International Journal of Geosciences
Vol.5 No.4(2014), Article ID:45382,14 pages DOI:10.4236/ijg.2014.54040

Petrography and Geochemistry of Precambrian Basement Straddling the Cameroon-Chad Border: The Touboro Baïbokoum Area

Naïmou Seguem1,2, Ganwa Alembert Alexandre2,3*, Urs Klötzli3, Amadou Diguim Kepnamou2, Ekodeck Georges Emmanuel4

1Department of Geology, Faculty of Sciences and Techniques, University Adam Barka of Abeche, Abeche, Chad

2Department of Earth Sciences, Faculty of Sciences, University of Ngaoundere, Ngaoundere, Cameroon

3Labor für Geochronologie, Department für Lithosphärenforschung, Universität Wien, Wien, Austria

4Department of Earth Sciences, Faculty of Sciences, University of Yaounde I, Yaounde, Cameroon

Email: *, *

Copyright © 2014 by authors and Scientific Research Publishing Inc.

This work is licensed under the Creative Commons Attribution International License (CC BY).

Received 11 February 2014; revised 12 March 2014; accepted 9 April 2014


The border of Cameroon and Chad is characterized by a Precambrian basement straddling the Touboro-Baïbokoum area; this basement is made up of gneiss, amphibolite and granitoids (granite, syenite, granodiorite). The studied rocks display high-K calk-alcalcaline to shoshonitic characteristic. Granitoids are metaluminous. Rocks under study derived from partial melts from metabasaltic to metatonalitic sources, and partial melts from metagreywackes. They shear the same origin as many granitoids describe westward in the Meiganga area and west Cameroon. This shows that the basement straddling the Touboro-Baïbokoum area belongs to the Adamawa-Yadé Domain of the Central African Fold Belt.


Precambrian Basement, Touboro-Baïbokoum, Cameroon, Chad, Adamawa-Yade Domain, Central African Fold Beld

1. Introduction

The main geological feature of central Africa is the predominance of Precambrian basement units. Much of this basement is constituted by the formations of the Panafrican Central Africa Fold Belt (CAFB) [1] , also known as the North Equatorial Panafrican Fold Belt [2] . The Congo craton to the south is considered as the foreland of the belt [3] . Previous works [4] -[7] involved in regional correlation divided the Central Africa Fold Belt into three main domains: 1) the Yaoundé Domain (YD), a huge nappe unit thrusted southward onto the Congo craton; 2) the Adamawa-Yadé Domain (AYD), a Paleoproterozoic basement which was dismembered during the Panafrican orogeny and which extends east of the Tcholliré-Banyo shear zone; 3) the Western Cameroon Domain (WCD) located west of the Tcholliré-Banyo shear zone (TBSZ) and which extends along the western border of Cameroon (Figure 1). Only limited cross-border geological research has been undertaken between Cameroon and Chad; one can cited: petrographic and structural studies on the rhyolitic domes of Dandi-Hadjer El Hamis, to the south of Lake Chad, considered as the extension of the Cameroon volcanic Line [8] ; zircon dating of the Mayo Kebbi area regarded as the equivalent of the Poli series in Cameroon [9] . Geological correlation between the two countries is often based on the geographical continuation than on any geological consideration. This paper presents the results of a petrography and geochemistry study of the Precambrian basement straddling the Chad and Cameroon border in the Toboro-Baibokoum area. It appears that this area belongs to the AYD of the Central African Fold Bet (Figure 1).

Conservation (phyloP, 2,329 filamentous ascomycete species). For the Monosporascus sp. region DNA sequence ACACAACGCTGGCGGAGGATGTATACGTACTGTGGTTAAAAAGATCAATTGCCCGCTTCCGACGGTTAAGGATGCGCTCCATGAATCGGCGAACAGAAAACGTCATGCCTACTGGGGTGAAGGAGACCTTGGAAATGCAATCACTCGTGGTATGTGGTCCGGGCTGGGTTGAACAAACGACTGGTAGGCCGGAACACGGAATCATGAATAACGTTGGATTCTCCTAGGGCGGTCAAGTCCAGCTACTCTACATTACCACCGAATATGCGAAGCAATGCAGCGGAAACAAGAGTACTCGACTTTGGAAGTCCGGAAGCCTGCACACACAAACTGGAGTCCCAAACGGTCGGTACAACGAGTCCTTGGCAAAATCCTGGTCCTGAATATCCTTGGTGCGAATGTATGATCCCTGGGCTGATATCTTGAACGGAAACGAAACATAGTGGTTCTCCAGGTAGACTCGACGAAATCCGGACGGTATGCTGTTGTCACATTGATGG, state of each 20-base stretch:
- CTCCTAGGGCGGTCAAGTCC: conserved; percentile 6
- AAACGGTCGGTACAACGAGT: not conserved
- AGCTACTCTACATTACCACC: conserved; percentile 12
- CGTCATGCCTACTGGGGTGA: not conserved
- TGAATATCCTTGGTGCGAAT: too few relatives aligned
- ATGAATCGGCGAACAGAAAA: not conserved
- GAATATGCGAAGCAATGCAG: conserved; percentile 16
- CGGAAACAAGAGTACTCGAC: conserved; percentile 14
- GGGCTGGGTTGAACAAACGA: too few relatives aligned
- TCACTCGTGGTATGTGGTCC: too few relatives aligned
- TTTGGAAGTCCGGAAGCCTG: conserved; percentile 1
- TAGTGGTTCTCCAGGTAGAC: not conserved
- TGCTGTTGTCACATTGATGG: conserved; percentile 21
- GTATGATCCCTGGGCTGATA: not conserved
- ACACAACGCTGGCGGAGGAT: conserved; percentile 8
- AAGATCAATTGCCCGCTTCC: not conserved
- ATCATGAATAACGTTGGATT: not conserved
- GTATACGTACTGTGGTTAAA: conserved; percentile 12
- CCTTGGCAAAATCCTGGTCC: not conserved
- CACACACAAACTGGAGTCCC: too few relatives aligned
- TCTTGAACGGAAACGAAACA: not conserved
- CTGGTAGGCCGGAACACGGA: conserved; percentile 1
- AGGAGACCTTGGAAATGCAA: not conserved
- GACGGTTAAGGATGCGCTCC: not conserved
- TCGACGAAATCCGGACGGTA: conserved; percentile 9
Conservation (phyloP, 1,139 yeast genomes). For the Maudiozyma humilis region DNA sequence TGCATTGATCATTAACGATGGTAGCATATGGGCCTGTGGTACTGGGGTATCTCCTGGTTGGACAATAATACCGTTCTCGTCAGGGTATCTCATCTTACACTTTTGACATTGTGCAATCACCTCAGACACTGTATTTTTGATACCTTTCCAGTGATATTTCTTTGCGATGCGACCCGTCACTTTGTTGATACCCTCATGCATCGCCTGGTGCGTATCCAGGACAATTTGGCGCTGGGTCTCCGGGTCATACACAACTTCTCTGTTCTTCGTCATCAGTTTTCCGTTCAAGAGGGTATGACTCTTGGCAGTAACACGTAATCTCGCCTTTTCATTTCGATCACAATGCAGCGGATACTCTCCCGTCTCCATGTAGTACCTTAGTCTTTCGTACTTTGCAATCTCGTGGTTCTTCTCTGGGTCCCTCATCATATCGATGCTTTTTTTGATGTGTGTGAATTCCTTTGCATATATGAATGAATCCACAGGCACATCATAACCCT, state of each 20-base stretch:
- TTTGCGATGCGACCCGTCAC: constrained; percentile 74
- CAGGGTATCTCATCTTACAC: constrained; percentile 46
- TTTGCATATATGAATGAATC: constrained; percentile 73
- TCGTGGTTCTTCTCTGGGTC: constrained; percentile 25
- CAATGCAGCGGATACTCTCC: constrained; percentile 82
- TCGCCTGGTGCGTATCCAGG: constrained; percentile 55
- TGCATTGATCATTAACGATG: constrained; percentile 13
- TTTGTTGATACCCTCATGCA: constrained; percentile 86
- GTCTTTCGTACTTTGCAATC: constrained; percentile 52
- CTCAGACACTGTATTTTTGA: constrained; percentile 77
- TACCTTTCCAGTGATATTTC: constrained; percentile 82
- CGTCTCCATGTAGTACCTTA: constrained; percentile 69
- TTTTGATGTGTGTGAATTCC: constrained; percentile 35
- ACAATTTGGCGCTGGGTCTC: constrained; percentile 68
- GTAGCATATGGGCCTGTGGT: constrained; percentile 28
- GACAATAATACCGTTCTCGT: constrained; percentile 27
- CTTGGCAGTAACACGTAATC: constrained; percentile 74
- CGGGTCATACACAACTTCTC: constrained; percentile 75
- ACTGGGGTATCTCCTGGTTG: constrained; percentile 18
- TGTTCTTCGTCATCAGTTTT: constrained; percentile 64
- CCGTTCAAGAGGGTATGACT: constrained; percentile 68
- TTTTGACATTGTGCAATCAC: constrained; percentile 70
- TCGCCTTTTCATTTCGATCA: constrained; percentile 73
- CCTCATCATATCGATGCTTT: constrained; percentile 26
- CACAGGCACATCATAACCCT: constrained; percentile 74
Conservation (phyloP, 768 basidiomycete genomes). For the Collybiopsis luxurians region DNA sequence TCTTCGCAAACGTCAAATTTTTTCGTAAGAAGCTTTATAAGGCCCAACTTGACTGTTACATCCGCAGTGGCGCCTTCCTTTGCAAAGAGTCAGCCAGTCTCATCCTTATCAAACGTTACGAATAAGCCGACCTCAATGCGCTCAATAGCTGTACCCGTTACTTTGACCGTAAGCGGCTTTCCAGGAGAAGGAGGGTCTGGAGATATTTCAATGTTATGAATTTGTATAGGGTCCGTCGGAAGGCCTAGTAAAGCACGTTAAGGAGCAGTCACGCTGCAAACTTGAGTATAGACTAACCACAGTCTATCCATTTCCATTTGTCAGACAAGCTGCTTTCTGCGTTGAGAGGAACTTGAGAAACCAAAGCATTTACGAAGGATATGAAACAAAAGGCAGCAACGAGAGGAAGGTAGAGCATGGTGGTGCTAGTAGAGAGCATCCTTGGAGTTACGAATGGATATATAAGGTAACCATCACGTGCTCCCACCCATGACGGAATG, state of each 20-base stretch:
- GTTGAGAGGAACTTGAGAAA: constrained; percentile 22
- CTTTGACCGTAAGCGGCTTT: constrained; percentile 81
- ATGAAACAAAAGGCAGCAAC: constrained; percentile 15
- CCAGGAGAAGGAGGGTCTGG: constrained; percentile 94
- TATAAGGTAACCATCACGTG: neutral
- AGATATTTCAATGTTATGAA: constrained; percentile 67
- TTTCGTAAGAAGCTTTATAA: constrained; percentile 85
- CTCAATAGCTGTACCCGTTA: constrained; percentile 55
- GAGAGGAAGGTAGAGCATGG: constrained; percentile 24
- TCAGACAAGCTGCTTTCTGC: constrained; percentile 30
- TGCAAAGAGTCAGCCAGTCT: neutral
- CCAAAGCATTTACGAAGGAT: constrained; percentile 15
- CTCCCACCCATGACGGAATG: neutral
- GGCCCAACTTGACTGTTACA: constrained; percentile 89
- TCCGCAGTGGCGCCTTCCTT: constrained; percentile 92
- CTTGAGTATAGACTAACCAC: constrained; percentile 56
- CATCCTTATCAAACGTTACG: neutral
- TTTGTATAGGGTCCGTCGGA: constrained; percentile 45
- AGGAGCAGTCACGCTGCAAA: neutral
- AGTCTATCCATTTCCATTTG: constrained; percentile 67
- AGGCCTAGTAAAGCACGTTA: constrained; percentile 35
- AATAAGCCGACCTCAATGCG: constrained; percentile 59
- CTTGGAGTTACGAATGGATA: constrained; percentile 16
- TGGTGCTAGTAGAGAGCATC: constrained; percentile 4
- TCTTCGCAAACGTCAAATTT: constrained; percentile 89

2. Geological Setting

The Touboro-Baïbokoum area (Figure 2) belongs to the Adamawa Yadé Domain of the Central Africa Fold Belt, which stretches ENE through Cameroon, southern Chad and also possibly the Northern Central Africa Republic. This central part of the CAFB, better studied in Cameroon, is characterized by the wide spread occurrences of granitoids hosted in orthoand para-gneiss, and associated with regional transcurrent shear zone [10] . Granitoids of the AYD have been classified into syntectonic, late tectonic and post tectonic, with respect to their solid state of deformation [6] [11] -[13] . Granitoids are made up of granodiorites and granites of various compositions. In the Baïbokoum area, the metamorphic rocks form enclaves in the granitoids. The rocks are made up of schist, quartzite, and gneiss with intercalation of amphibolite [14] . Granitoids can be divided into postectonic granitoids, which cross cut the old granitoids and considered as the latest magmatic manifestation of the Panafrican orogeny [1] . Old granitoids are made up of granites, granodiorite and monzonite, which show syntectonic